Author: Philip Pullman
37. "When everything broken is broken, and everything dead is dead,and the hero has looked into the mirror with complete contempt,and the heroine has studied her face and its defectsremorselessly, and the pain they thought might,as a token of their earnestness, release them from themselveshas lost its novelty and not released them,and they have begun to think, kindly and distantly,watching the others go about their days—likes and dislikes, reasons, habits, fears—that self-love is the one weedy stalkof every human blossoming, and understood,therefore, why they had been, all their lives, in such a fury to defend it, and that no one—except some almost inconceivable saint in his poolof poverty and silence—can escape this violent, automaticlife's companion ever, maybe then, ordinary light,faint music under things, a hovering like grace appears."
Author: Robert Hass
38. "When fear and suffering are disliked by me and others equally what is so special about me that I protect myself and not the other?"
Author: Śāntideva
39. "It's easy to dislike the few senior women out there. What if women were half the positions in power? It would be harder to dislike all of them."
Author: Sheryl Sandberg
40. "The vanity extended most of all to his library, arguably the real love of Cicero's life. It is difficult to name anything in which he took more pleasure, aside possibly evasion of the sumptuary laws. Cicero liked to believe himself wealthy. He prided himself on his books. He needed no further reason to dislike Cleopatra: intelligent women who had better libraries than he did offended him on three counts."
Author: Stacy Schiff
41. "From her vantage point, looking up at [Ian] through the water-spotted and slightly blurry lenses of her glasses, he was quite literally larger than life. Right at that moment, with his hands up on his head, his muscular chest bare, and his boxer shorts clinging to him in a most revealing way, water matting the hair on his chest and his legs and his eyelashes, he was ridiculously attractive. Even with his more conventionally handsome brother standing next to him.Of course the fact that Aaron was looking down at her with unconcealed dislike in his pretty hazel eyes might've had something to with it, as if she weren't a person but instead a pile of excrement left on his pool deck by a wart-covered troll with an intestinal ailment."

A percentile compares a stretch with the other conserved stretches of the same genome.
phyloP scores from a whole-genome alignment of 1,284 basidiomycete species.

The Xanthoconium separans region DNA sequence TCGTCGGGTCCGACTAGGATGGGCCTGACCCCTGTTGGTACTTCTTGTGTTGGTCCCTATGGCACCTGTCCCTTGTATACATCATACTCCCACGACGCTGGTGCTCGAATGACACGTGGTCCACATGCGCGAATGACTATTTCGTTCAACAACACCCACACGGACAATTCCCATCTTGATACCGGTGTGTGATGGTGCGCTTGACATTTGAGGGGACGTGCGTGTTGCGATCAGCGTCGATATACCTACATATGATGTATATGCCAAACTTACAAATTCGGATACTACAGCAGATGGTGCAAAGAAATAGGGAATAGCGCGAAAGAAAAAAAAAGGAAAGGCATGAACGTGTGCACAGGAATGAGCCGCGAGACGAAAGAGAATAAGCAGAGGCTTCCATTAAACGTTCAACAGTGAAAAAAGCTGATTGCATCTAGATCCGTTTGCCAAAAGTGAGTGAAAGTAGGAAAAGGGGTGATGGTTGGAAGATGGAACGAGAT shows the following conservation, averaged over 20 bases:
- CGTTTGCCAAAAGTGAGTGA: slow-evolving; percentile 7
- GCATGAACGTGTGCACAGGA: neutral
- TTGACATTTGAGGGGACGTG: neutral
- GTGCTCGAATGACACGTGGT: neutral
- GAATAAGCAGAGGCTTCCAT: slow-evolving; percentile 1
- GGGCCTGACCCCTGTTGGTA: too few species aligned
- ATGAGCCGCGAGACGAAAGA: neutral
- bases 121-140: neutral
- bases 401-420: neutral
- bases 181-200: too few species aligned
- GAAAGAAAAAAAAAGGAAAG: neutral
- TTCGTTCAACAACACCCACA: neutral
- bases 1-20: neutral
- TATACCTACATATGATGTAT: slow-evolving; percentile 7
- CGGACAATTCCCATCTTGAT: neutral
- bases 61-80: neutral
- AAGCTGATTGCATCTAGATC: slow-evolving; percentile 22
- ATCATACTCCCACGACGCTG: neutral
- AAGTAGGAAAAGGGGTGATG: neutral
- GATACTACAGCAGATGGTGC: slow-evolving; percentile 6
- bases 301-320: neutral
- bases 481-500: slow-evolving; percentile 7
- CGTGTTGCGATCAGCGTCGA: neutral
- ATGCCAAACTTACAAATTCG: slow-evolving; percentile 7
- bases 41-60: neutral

Author: Suzanne Brockmann
42. "I know pretty much what I like and dislike; but please, don't ask me who I am."
Author: Sylvia Plath
43. "The beggarly question of parentage--what is it, after all? What does it matter, when you come to think of it, whether a child is yours by blood or not? All the little ones of our time are collectively the children of us adults of the time, and entitled to our general care. That excessive regard of parents for their own children, and their dislike of other people's, is, like class-feeling, patriotism, save-your-own-soul-ism, and other virtues, a mean exclusiveness at bottom."
Author: Thomas Hardy
44. "She found it curious and frightening that she could deeply dislike someone she didn't even know. It wasn't her. At least, it wasn't how she used to be."
Author: Veronica Rossi